March 1 (Bloomberg) -- The Reserve Bank of Australia left its benchmark interest rate at the highest level in the developed world, saying a stronger currency and forecast slowing in employment growth will help to control inflation.
Governor Glenn Stevens held the overnight cash rate target at 4.75 percent today, as forecast by all 25 economists surveyed by Bloomberg News. In a statement, he called monetary policy “mildly restrictive” and appropriate given the economic outlook.
Stevens refrained from offering a sign he’s ready to resume raising rates in coming months after boosting borrowing costs seven times from October 2009 to November last year, spurring the currency to parity with the U.S. dollar. Bond investors have raised bets on higher inflation in recent months as a mining investment boom drives unemployment below 5 percent.
“The RBA seems pretty comfortable with where policy is as they’re ahead of the curve, having gained a bit of time from slower fourth-quarter inflation,” said Michael Turner, an economist at RBC Capital Markets Ltd. in Sydney who expects a rate rise in the second quarter. “They’re describing commodity prices picking up and the terms of trade flowing through to investment, so there’s still a tightening bias.”
The central bank expects inflation to stay within its target range of 2 percent to 3 percent over the next year, Stevens said in a statement in Sydney.
“Inflation is consistent with the medium-term objective of monetary policy,” the RBA governor said. “These moderate outcomes are being assisted by the high level of the exchange rate, the earlier decline in wages growth and strong competition in some key markets, which have worked to offset large rises in utilities prices.”
One-year inflation swaps show traders betting that consumer prices will climb 3.41 percent. The swaps have risen 49 basis points since December, heading for the biggest quarterly gain since September 2009.
The Australian dollar, the world’s fifth-most traded currency, touched a record $1.0256 on Dec. 31 and is about 13 percent stronger than a year ago. The currency weakened after the announcement, trading at $1.0167 as of 3:01 p.m. in Sydney from $1.0185 before the release.
Treasurer Wayne Swan said Feb. 8 that damage from floods and cyclones may cause first-quarter gross domestic product to contract. Economists’ forecasts ahead of tomorrow’s GDP report on the fourth quarter of 2010 range from a 0.3 percent expansion to a 1 percent increase.
“Production losses due to weather are temporarily raising prices for some agricultural produce, but these should fall back later in the year,” Stevens said today. He also said reports of skill shortages “remain confined, at this point, to the resources and related sectors.”
Most leading indicators suggest “further growth in employment, though most likely at a slower pace,” Stevens said. “After the significant decline in 2009, growth in wages has returned to rates seen prior to the downturn.”
Data in recent days have shown Australian wages grew at the fastest annual pace in almost two years and business investment reached a record as Chinese and Indian demand for commodities capped a year of unprecedented job growth.
Stevens is relying on lower household spending and higher savings to slow price gains and give him scope to delay rate increases. Investors bet there is a 52 percent chance he will raise borrowing costs in August, bank bill futures indicate.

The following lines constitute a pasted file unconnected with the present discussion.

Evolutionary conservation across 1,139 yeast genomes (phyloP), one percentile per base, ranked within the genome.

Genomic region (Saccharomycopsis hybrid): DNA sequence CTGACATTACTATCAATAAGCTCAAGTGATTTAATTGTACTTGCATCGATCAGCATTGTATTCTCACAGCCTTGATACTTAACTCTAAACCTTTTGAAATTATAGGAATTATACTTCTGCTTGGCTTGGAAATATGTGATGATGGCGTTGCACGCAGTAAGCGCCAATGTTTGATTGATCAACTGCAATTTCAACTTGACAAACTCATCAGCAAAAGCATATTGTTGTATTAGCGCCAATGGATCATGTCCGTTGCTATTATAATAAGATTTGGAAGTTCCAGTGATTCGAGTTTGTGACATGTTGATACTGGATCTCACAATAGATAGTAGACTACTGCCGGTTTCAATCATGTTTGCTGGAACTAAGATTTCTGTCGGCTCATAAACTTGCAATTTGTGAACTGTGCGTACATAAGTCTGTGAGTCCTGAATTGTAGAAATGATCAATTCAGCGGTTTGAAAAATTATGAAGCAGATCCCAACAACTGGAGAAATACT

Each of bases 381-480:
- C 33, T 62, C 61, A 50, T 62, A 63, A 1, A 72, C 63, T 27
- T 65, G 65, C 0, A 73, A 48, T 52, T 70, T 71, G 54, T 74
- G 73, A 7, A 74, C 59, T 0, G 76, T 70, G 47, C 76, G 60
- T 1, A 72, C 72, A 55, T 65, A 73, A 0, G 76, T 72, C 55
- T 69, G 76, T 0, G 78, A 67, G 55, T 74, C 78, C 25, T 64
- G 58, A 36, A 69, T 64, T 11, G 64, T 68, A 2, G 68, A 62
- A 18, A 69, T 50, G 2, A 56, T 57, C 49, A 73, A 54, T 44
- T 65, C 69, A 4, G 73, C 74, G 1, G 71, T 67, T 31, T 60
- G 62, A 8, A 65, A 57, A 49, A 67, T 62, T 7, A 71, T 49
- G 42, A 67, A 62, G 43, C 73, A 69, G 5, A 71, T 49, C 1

RBA ‘On Hold’
“The RBA is likely to remain on hold for a few more months, pending confirmation of a broader tightening in the labor market or a change in the bank’s inflation forecast,” said Ivan Colhoun, head of Australian economics at Australia & New Zealand Banking Group Ltd. “We continue to expect that these pressures are more likely to be to the upside as the investment boom progresses.”
Australian consumer prices advanced 0.4 percent in the fourth quarter from three months earlier, the slowest pace in almost two years, as a stronger currency lowered costs for household appliances, clothing and cars from abroad.
The currency’s surge has been propelled by demand for iron ore and coal from Australia’s biggest trading partner, China, which has raised rates three times since mid-October. A Feb. 15 report showed China’s inflation exceeded the government’s 2011 target for a fourth month.
Stevens has kept Australia’s overnight cash rate target unchanged in the three meetings since a quarter percentage-point increase in November. In testimony to a parliamentary panel last month, he signaled the RBA was comfortable with borrowing costs.
“We’re ahead of the game, which is where you want to be, and that’s the thing that affords you periods of sitting, waiting and watching,” the governor told lawmakers in Canberra on Feb. 11. “Sometimes, they can be reasonably lengthy periods.”
Australia’s economic growth probably accelerated to 0.6 percent last quarter, according to the median estimate in a Bloomberg News survey of 25 economists before a report tomorrow.
Driven up by mining jobs, wages grew 3.9 percent in the three months through December from a year earlier, the fastest pace since the first quarter of 2009, a Feb. 23 government report showed. The gap between the RBA’s weighted median measure of inflation and the annual wage price index is the widest in six years.
BG Group Plc, based in Reading, U.K., said Oct. 31 it will begin work on a $15 billion liquefied natural gas venture in Queensland, generating 5,000 jobs. BG, Chevron Corp., Royal Dutch Shell Plc and ConocoPhillips are among companies investing about A$200 billion ($203.7 billion) in proposed LNG projects in Australia.
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